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National Tree Week, Chapter 2: Campus Tree Necklaces

30 November 2022

3 mins

In honour of National Tree Week 2022, Rich-Fenn-Griffin, Loughborough University’s arborist has written a second guest blog for us, this time on the tree necklaces that have been placed around campus…

Why were the tree necklaces produced?

The tree necklaces were introduced following a request from Jo Shields, the former Sustainability Manager.  She had seen a similar scheme (in Manchester, we believe) and loved how it promoted their trees and the role they play in delivering healthy ecosystems.  Consequently, she asked the Gardens Team if we could do the same for some of our ‘trees of interest.’

Why were these species picked?

The species were picked by Kaz Setchell (Gardens Manager), Rachel Senior (Assistant Gardens Manager), Mark Hillman (Senior Arborist) and Helen Exley (Arborist).  Species that were deemed of ‘interest’ were ones that had ‘stories’ to tell.  These might be historical, aesthetic, or regarding their value to biodiversity or ecosystem services.  Whilst all our tree species are special we’ve hopefully managed to pick out the ones with important messages about how we manage our world.

Where did the wood come from and who produced the necklaces?

The wood is from a campus oak.  It has been lost in the annals of time why the tree needed to be felled, although memories seem to recollect that storm damage might have been the culprit.  The necklaces were produced with no budget and all work was goodwill.  The University joiners sliced and planed the wood.  Rachel Senior (Assistant Gardens Manager) provided the words with the help of Mark Hillman (Senior Arborist).  Helen Exley (Arborist) wrote the words on the necklaces and varnished them.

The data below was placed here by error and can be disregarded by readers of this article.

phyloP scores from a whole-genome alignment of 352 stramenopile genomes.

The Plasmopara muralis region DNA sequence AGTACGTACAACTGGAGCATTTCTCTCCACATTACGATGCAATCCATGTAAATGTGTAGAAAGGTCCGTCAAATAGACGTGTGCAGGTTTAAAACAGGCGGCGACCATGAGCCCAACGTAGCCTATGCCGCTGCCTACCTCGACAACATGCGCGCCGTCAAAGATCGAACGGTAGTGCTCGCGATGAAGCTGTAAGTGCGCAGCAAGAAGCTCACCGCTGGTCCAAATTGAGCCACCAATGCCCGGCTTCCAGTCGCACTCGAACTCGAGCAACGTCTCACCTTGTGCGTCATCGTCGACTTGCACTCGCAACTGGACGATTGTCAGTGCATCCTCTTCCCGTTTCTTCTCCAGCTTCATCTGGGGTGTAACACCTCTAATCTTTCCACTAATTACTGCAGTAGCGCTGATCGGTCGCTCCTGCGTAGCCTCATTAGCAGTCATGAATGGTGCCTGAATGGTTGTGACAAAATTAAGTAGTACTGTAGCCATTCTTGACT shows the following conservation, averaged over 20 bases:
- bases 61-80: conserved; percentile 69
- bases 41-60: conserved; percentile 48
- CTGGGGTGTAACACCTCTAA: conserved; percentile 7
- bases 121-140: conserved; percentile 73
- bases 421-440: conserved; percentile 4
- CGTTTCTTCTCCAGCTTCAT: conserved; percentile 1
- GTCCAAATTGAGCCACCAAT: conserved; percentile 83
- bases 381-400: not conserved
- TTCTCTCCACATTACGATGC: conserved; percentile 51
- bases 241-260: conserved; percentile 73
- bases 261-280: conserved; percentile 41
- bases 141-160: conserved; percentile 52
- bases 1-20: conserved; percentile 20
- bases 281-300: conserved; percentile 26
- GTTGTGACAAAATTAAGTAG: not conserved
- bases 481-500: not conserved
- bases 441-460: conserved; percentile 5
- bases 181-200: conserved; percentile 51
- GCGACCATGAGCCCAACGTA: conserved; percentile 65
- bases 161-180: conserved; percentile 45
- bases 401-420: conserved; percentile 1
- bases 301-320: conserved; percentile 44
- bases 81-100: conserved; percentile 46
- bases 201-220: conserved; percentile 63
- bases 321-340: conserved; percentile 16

What are your hopes in terms of public engagement, for having the necklaces made?

In terms of public engagement – it’s as simple as we wanted to inform people a little more about some of the trees as they walked across campus.  There are 15 trees dotted around all parts of the campus apart from Holywell Park.  There is no specific route to visit the trees – you just happen upon them. 

Will there be more tree necklaces to go up?

Possibly, although the Gardens team are considering lots of different ways of engaging campus users in the story of our trees.  We will keep everyone informed to as and when future developments take place.

Where are they?

Find the campus tree necklace map below to explore for yourselves!

This article is in support of the United Nations Sustainable Development Goal 15: Life on Land. To read more click here.

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